Melanie Schmitz
June 18, 2013 4:00 pm

In case you missed it, this weekend played host to the annual Miss USA Pageant in Las Vegas, Nevada. I’m not a huge fan of the world of pageantry, to be honest, but sometimes you can’t get around things like this. From what I can tell, things went largely according to plan; as usual, there were the bikinis, the evening gowns, the celebrity judges and hosts, and abnormal amounts of hairspray and lipstick.

And then, as does happen from time to time, there was a slip-up. A few years back, Miss Teen South Carolina, Caitlin Upton, was given a question, during the interview portion of the evening, regarding the startlingly low number of high school students who were able to locate the United States on world map, and froze like a deer in headlights. “I personally believe that… U.S. Americans… are unable to do so… because some people out there… don’t—have maps…?”

Come on. Admit it. We’ve all been there. As funny and cringe-worthy as the viral video may have been, it made us all want to run up to the stage and wrap Caitlin in a big bear hug. We have all experienced that horrifying moment when someone stops you and poses a query, only to be suddenly petrified of saying the wrong thing. Seriously, the other day, my co-worker asked me what half of $37.00 was in front of a client, and I stumbled blindly trying to remember how to form words before sputtering, “Uh… $20.00?”

That’s me! College-educated and library-stooping, Asian Nerd and classical pianist, Shakespeare-reciting little-ole-me. And my answer to “What’s half of 37” was “20.” Congratulations, self, for all your hard work, you’ve earned this moment of shame.

So it’s no surprise then that everyone has their moments. Unfortunately for Miss Utah, that moment happened in front of 4.6 million television viewers and an audience of thousands. When asked about the societal implications of the current gender/wage gap, Miss Utah, Marissa Powell fell flat:

As someone who only watched clips from the pageant during the following day’s media firestorm, I can’t tell you much about Miss Utah on a personal level. I don’t know her favorite food, her favorite television show, or how she takes her coffee. All I can tell you from watching the clip (400 times) is that her nervous smile in the midst of her nervous breakdown was one tiny gesture that itched to be a full-throated scream of “HELP ME, PLEASE”. As much as I laughed, I also felt her pain. I wanted to reach through the screen and hug her, tell her everything would blow over (in a couple of years) and comb her lovely, lovely supermodel hair and talk about boys.

What I did not expect, but should have, was the vehement discussion of Powell’s sexuality on nearly every single social media network available to mankind and chimpanzees.  

Vitriolic hatred and disgusting, lewd comments spewed from every outlet. Phrases like “dumb b*tch” and “slutty wh*re”, accusations of sexual promiscuity and vile attempts at dirty jokes and imagery ran rampant. Not only did the misogynists descend in hordes, they immediately began grouping all women together and stupidly placing blame on them for everything wrong with the modern world. A few of the gems I found across the internet:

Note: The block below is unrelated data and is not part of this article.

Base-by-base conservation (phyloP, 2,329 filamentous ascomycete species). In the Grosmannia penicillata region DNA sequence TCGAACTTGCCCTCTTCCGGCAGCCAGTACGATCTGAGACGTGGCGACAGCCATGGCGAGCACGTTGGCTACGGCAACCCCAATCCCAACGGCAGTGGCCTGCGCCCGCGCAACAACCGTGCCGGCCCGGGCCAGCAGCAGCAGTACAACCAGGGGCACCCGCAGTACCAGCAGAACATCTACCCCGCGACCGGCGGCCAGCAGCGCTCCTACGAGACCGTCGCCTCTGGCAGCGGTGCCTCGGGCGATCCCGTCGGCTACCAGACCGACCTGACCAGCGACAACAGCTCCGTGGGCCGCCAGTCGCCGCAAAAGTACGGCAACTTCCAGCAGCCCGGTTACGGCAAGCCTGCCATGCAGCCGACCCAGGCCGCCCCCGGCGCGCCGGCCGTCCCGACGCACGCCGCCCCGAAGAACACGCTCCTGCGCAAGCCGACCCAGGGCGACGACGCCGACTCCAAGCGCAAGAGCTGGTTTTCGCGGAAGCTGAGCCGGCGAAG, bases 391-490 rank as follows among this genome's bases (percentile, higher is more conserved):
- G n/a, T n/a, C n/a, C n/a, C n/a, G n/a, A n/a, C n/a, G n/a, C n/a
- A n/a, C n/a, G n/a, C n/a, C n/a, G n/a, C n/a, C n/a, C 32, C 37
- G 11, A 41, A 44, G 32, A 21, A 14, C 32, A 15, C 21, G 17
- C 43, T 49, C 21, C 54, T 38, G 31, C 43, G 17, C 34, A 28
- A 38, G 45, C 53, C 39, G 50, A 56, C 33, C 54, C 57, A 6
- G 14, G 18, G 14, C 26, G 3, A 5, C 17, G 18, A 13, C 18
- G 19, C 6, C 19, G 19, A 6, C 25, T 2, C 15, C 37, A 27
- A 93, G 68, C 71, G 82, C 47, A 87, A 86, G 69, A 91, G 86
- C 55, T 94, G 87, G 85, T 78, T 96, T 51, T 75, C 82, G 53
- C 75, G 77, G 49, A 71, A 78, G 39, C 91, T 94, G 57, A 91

Exactly. This is just the kind of response we need. Let’s tell all women that the reason they are paid less than men for the same type of work is because they are “dumb h**bags” who “o**n their legs to a guy” and are too stupid to deserve it. Disgusting.

Fellas, I hope you know you’re the ones who contribute to the Rape Culture we live in. You are the ones who blame the victim for wearing short-shorts or looking “too hot”, telling them they were asking for it. You are the reason feminism exists. You are the sole proprietor in the business of selling sexed-up baby dolls and then turning right around and blaming them for being sexed-up baby dolls. You urge young, naïve girls to hike up their skirts, pull down their blouses, and forget their education because they’ll never amount to anything, and when they follow suit, you point and laugh and call them dumb wh*res. And when a woman has the audacity to spring to power after a long struggle to the top amidst a patriarchal, male dominated workforce, you spit in her face and call her ugly and a man-hater. You make sexist and racist jokes to cover for your own lack of understanding and class.

To the rest of the gentlemen out there who support women in their struggle for equality, thank you. Thank you for giving them the confidence to push further, to dive into the books, to step out of their comfort zones, and to trust you with their insecurities when they need a friend to sit and vent about work with. You prove to young women like Caitlin Upton and Marissa Powell that people on both sides of the gender gap support them and that sometimes life plays a nasty trick on you, chews you up and spits you out in front of your peers. Who’s to say that someday Marissa Powell won’t go on to become a really great, loving kindergarten teacher or a really tough military chick? Nothing’s stopping her, and with your help, she’ll understand that.

So this weekend we all had a few guffaws at Miss Utah’s expense… guilty as charged. Now it’s time to defend a fellow fearless sister in her time of need against the tide of sexism and misogyny.

Lady Avengers, Assemble.

Advertisement